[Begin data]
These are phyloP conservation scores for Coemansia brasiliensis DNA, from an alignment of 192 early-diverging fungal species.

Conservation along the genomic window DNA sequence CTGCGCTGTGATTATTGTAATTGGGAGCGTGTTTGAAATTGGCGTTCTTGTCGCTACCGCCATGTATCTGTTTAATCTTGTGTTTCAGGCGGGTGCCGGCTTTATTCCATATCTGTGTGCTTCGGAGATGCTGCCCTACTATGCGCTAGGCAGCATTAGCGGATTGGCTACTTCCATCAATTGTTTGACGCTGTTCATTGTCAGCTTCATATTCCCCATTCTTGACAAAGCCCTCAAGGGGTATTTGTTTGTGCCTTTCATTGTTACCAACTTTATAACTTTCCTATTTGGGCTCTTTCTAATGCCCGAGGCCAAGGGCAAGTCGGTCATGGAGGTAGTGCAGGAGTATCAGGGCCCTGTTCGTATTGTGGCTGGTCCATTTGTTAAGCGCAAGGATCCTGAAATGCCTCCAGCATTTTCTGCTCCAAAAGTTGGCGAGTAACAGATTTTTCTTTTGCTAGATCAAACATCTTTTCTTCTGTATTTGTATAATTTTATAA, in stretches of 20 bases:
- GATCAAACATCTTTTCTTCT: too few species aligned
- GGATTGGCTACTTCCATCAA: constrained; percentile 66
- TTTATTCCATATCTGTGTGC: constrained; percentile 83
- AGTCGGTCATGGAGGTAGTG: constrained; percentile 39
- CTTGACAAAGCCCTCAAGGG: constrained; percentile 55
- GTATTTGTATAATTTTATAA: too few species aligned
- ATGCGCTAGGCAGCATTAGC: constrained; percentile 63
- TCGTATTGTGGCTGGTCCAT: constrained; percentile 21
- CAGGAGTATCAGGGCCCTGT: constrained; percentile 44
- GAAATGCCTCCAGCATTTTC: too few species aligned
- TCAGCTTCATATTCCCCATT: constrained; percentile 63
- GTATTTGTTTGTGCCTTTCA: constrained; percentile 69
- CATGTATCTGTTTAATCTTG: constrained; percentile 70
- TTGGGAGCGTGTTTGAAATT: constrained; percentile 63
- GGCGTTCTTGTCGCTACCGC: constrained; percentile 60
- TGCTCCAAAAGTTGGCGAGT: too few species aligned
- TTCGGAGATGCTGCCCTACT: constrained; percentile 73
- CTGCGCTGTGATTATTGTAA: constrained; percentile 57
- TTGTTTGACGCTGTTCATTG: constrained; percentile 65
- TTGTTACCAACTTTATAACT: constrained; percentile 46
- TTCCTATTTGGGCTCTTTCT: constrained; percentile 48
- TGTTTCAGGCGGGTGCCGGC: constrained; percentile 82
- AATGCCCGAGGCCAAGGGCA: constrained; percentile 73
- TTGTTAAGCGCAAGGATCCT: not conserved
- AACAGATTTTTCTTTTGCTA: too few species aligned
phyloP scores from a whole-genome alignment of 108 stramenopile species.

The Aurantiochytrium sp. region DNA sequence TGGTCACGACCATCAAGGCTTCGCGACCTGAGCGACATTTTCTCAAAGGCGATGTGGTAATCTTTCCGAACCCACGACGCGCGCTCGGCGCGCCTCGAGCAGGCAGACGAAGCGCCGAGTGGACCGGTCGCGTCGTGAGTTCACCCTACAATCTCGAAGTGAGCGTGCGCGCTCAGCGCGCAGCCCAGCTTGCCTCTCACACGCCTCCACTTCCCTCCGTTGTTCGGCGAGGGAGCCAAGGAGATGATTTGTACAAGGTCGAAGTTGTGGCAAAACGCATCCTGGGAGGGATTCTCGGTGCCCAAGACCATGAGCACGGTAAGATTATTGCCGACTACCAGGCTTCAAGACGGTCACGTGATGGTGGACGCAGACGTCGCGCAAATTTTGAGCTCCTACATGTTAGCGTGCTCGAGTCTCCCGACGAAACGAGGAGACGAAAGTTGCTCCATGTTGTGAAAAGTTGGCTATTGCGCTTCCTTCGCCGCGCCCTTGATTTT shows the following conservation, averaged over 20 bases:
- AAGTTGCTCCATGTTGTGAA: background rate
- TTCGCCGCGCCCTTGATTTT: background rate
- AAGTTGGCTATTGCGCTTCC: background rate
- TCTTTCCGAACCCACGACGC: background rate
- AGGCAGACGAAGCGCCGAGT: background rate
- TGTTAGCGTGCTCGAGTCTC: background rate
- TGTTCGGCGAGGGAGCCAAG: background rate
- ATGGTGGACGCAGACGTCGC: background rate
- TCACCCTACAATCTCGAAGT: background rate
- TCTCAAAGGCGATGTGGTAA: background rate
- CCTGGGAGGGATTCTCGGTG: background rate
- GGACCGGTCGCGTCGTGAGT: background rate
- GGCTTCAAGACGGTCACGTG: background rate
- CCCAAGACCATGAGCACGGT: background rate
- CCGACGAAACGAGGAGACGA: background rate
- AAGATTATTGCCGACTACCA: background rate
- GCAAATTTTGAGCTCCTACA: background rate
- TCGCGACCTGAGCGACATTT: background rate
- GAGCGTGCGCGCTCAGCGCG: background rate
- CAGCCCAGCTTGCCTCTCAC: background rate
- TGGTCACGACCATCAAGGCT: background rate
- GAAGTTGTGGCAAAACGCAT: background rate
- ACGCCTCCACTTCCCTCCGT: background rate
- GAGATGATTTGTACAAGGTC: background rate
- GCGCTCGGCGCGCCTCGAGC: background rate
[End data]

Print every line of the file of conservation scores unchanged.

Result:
These are phyloP conservation scores for Coemansia brasiliensis DNA, from an alignment of 192 early-diverging fungal species.

Conservation along the genomic window DNA sequence CTGCGCTGTGATTATTGTAATTGGGAGCGTGTTTGAAATTGGCGTTCTTGTCGCTACCGCCATGTATCTGTTTAATCTTGTGTTTCAGGCGGGTGCCGGCTTTATTCCATATCTGTGTGCTTCGGAGATGCTGCCCTACTATGCGCTAGGCAGCATTAGCGGATTGGCTACTTCCATCAATTGTTTGACGCTGTTCATTGTCAGCTTCATATTCCCCATTCTTGACAAAGCCCTCAAGGGGTATTTGTTTGTGCCTTTCATTGTTACCAACTTTATAACTTTCCTATTTGGGCTCTTTCTAATGCCCGAGGCCAAGGGCAAGTCGGTCATGGAGGTAGTGCAGGAGTATCAGGGCCCTGTTCGTATTGTGGCTGGTCCATTTGTTAAGCGCAAGGATCCTGAAATGCCTCCAGCATTTTCTGCTCCAAAAGTTGGCGAGTAACAGATTTTTCTTTTGCTAGATCAAACATCTTTTCTTCTGTATTTGTATAATTTTATAA, in stretches of 20 bases:
- GATCAAACATCTTTTCTTCT: too few species aligned
- GGATTGGCTACTTCCATCAA: constrained; percentile 66
- TTTATTCCATATCTGTGTGC: constrained; percentile 83
- AGTCGGTCATGGAGGTAGTG: constrained; percentile 39
- CTTGACAAAGCCCTCAAGGG: constrained; percentile 55
- GTATTTGTATAATTTTATAA: too few species aligned
- ATGCGCTAGGCAGCATTAGC: constrained; percentile 63
- TCGTATTGTGGCTGGTCCAT: constrained; percentile 21
- CAGGAGTATCAGGGCCCTGT: constrained; percentile 44
- GAAATGCCTCCAGCATTTTC: too few species aligned
- TCAGCTTCATATTCCCCATT: constrained; percentile 63
- GTATTTGTTTGTGCCTTTCA: constrained; percentile 69
- CATGTATCTGTTTAATCTTG: constrained; percentile 70
- TTGGGAGCGTGTTTGAAATT: constrained; percentile 63
- GGCGTTCTTGTCGCTACCGC: constrained; percentile 60
- TGCTCCAAAAGTTGGCGAGT: too few species aligned
- TTCGGAGATGCTGCCCTACT: constrained; percentile 73
- CTGCGCTGTGATTATTGTAA: constrained; percentile 57
- TTGTTTGACGCTGTTCATTG: constrained; percentile 65
- TTGTTACCAACTTTATAACT: constrained; percentile 46
- TTCCTATTTGGGCTCTTTCT: constrained; percentile 48
- TGTTTCAGGCGGGTGCCGGC: constrained; percentile 82
- AATGCCCGAGGCCAAGGGCA: constrained; percentile 73
- TTGTTAAGCGCAAGGATCCT: not conserved
- AACAGATTTTTCTTTTGCTA: too few species aligned
phyloP scores from a whole-genome alignment of 108 stramenopile species.

The Aurantiochytrium sp. region DNA sequence TGGTCACGACCATCAAGGCTTCGCGACCTGAGCGACATTTTCTCAAAGGCGATGTGGTAATCTTTCCGAACCCACGACGCGCGCTCGGCGCGCCTCGAGCAGGCAGACGAAGCGCCGAGTGGACCGGTCGCGTCGTGAGTTCACCCTACAATCTCGAAGTGAGCGTGCGCGCTCAGCGCGCAGCCCAGCTTGCCTCTCACACGCCTCCACTTCCCTCCGTTGTTCGGCGAGGGAGCCAAGGAGATGATTTGTACAAGGTCGAAGTTGTGGCAAAACGCATCCTGGGAGGGATTCTCGGTGCCCAAGACCATGAGCACGGTAAGATTATTGCCGACTACCAGGCTTCAAGACGGTCACGTGATGGTGGACGCAGACGTCGCGCAAATTTTGAGCTCCTACATGTTAGCGTGCTCGAGTCTCCCGACGAAACGAGGAGACGAAAGTTGCTCCATGTTGTGAAAAGTTGGCTATTGCGCTTCCTTCGCCGCGCCCTTGATTTT shows the following conservation, averaged over 20 bases:
- AAGTTGCTCCATGTTGTGAA: background rate
- TTCGCCGCGCCCTTGATTTT: background rate
- AAGTTGGCTATTGCGCTTCC: background rate
- TCTTTCCGAACCCACGACGC: background rate
- AGGCAGACGAAGCGCCGAGT: background rate
- TGTTAGCGTGCTCGAGTCTC: background rate
- TGTTCGGCGAGGGAGCCAAG: background rate
- ATGGTGGACGCAGACGTCGC: background rate
- TCACCCTACAATCTCGAAGT: background rate
- TCTCAAAGGCGATGTGGTAA: background rate
- CCTGGGAGGGATTCTCGGTG: background rate
- GGACCGGTCGCGTCGTGAGT: background rate
- GGCTTCAAGACGGTCACGTG: background rate
- CCCAAGACCATGAGCACGGT: background rate
- CCGACGAAACGAGGAGACGA: background rate
- AAGATTATTGCCGACTACCA: background rate
- GCAAATTTTGAGCTCCTACA: background rate
- TCGCGACCTGAGCGACATTT: background rate
- GAGCGTGCGCGCTCAGCGCG: background rate
- CAGCCCAGCTTGCCTCTCAC: background rate
- TGGTCACGACCATCAAGGCT: background rate
- GAAGTTGTGGCAAAACGCAT: background rate
- ACGCCTCCACTTCCCTCCGT: background rate
- GAGATGATTTGTACAAGGTC: background rate
- GCGCTCGGCGCGCCTCGAGC: background rate